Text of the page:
The association discussed the matter earlier this week with Mr. Morneau’s chief of staff, Ben Chin. They also met last week with Sarah Hussaini, a policy adviser in the Prime Minister’s Office.

Pierre-Olivier Herbert, a spokesperson for Mr. Morneau, declined to comment, saying the office does not speculate on potential budget measures.

The association has had several meetings with officials and MPs over the past year in the run-up to the 2019 pre-election budget and recently narrowed down its wish list to just two items: a return to 30-year insured mortgages for first-time homebuyers and an easing of stress test measures that restrict access to non-insured mortgages.

Mr. Foster said officials are expressing interest in both options, but especially the 30-year mortgage proposal because it can be enacted unilaterally by the Finance Department. Changes to the stress test would require the co-operation of the Office of the Superintendent of Financial Institutions, an independent regulator that just this week defended the existing rules.

MP Francesco Sorbara, who chairs a Liberal caucus on housing affordability issues that formed last year and is a member of the House of Commons finance committee, did not dismiss the 30-year mortgage proposal as a way of helping first-time homebuyers.

“It is one idea of many that is worthy of consideration, with the caveat that we maintain a secure and healthy housing market and that individuals are not overextending themselves,” he said.

Paul Taylor, president and CEO of Mortgage Professionals Canada, is also advocating for the 30-year mortgage option and said he was “encouraged” by Mr. Morneau’s recent comments about addressing affordability for millennials. However, Mr. Taylor said he has not received any indication from federal officials that a decision has been made.

The date of the budget has not yet been announced. The House of Commons only sits for one week in March, which makes the week of the 18th a likely window for the minister to deliver the budget. However, there is also speculation in Ottawa that the budget could be released in the final week of February.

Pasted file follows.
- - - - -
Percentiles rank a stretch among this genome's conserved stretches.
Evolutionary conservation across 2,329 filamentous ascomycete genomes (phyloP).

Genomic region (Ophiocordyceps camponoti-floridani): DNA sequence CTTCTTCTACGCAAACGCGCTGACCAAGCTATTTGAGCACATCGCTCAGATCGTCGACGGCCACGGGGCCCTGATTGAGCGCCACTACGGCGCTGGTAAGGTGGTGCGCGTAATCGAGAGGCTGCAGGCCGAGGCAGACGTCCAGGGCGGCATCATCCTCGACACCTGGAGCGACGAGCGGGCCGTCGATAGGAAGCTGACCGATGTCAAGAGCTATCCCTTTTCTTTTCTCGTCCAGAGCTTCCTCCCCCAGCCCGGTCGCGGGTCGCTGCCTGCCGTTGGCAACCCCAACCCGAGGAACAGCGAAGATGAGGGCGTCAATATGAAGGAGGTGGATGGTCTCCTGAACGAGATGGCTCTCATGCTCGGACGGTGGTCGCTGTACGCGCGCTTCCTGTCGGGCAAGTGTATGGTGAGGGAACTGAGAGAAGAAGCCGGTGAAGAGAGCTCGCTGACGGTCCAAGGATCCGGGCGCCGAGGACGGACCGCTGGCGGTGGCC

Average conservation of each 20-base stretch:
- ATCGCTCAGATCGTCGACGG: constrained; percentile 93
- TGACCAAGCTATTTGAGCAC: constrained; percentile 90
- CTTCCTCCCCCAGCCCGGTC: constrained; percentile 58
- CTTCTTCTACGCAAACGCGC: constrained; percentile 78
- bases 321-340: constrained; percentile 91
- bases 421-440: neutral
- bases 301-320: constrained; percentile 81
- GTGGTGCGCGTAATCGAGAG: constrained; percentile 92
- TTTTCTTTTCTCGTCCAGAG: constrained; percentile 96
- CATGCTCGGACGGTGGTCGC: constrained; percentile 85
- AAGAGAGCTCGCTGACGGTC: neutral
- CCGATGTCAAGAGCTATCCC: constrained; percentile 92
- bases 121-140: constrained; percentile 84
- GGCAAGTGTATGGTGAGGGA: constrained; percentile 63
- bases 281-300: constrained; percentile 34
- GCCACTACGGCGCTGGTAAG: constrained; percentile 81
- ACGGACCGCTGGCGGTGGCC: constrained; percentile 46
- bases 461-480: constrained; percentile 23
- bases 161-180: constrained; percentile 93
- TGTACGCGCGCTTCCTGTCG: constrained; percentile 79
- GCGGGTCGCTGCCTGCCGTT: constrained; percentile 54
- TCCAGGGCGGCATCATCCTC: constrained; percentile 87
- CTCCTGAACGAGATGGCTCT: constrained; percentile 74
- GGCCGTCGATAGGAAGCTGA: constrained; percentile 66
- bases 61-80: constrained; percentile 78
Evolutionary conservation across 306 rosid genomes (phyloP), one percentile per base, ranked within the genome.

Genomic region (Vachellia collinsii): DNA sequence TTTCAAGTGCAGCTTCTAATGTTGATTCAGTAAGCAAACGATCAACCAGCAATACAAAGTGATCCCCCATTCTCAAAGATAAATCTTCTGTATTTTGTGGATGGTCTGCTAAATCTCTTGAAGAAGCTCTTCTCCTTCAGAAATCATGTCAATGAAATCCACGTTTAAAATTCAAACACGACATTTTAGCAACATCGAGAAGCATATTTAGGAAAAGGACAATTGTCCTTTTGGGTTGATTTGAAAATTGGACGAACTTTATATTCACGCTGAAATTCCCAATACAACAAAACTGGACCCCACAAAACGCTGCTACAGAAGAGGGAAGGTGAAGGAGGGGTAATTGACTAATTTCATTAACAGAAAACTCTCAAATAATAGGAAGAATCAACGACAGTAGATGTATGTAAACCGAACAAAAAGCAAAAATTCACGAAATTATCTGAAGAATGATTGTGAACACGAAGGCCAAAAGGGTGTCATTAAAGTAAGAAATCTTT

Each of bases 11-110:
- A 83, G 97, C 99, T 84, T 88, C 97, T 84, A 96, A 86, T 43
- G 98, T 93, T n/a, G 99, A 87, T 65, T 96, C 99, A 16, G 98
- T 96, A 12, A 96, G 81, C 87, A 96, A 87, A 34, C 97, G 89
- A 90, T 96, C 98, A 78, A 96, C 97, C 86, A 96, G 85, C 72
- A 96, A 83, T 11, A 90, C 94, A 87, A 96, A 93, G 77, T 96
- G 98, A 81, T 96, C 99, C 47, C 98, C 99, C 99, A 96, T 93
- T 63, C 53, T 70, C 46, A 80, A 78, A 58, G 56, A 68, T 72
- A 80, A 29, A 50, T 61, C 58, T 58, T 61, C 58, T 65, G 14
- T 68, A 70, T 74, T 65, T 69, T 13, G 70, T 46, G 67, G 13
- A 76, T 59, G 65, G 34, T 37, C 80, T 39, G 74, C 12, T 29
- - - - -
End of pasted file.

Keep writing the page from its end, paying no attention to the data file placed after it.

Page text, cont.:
Homebuyers with a down payment of at least 5 per cent of the purchase price but less than 20 per cent must be backed by mortgage insurance. This is offered by the Canada Mortgage and Housing Corp. – a Crown corporation – as well as two private insurers.

In 2008, after briefly allowing insured mortgages with a 40-year amortization period, then-Conservative finance minister Jim Flaherty reduced the maximum period to 35 years. The Conservative government lowered the maximum to 30 years in 2011 and acted again in 2012 to bring it to 25 years, where it has stood since. The moves were promoted as a way to prevent high-risk borrowing.

Shortly after the Liberals formed government in 2015, Mr. Morneau announced further mortgage tightening rules that December by doubling the size of the required down payment for insured mortgages for the portion of a home’s value from $500,000 to $1-million.

Mr. Foster, of the home builders’ association, said restricting insured 30-year mortgages to first-time homebuyers should prevent consumers from getting in over their head.

Millennials have most of their working years ahead of them and would likely pay off the mortgage sooner than 30 years, he said.

“We don’t think it involves any additional risk,” he said. “These are prime borrowers.”